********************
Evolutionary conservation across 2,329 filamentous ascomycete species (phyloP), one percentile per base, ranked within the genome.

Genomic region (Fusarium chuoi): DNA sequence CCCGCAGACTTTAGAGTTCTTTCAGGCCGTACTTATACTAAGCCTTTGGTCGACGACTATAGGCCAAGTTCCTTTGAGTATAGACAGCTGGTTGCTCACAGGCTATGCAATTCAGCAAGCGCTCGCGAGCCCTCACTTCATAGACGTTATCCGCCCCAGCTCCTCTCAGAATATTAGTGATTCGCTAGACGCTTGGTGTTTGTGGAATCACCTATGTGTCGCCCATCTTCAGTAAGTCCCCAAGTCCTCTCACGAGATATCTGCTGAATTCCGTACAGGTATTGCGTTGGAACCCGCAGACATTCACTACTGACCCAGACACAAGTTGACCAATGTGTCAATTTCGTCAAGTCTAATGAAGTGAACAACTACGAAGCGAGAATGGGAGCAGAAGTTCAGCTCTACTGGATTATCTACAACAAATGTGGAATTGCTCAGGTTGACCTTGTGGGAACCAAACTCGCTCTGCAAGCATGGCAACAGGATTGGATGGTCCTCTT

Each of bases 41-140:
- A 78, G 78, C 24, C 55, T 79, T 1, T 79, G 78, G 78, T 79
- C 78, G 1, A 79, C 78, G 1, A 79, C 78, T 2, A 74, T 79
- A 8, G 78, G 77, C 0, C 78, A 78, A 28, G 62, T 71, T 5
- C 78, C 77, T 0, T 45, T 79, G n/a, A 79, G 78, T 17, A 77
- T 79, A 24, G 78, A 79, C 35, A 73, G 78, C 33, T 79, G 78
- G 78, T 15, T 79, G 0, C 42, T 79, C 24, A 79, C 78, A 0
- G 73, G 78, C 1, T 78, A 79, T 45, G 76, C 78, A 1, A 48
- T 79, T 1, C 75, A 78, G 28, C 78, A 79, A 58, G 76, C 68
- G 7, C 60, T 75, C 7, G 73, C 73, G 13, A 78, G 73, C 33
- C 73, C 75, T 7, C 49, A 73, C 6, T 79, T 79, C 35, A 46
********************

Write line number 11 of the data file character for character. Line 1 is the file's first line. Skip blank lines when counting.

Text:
- T 79, T 1, C 75, A 78, G 28, C 78, A 79, A 58, G 76, C 68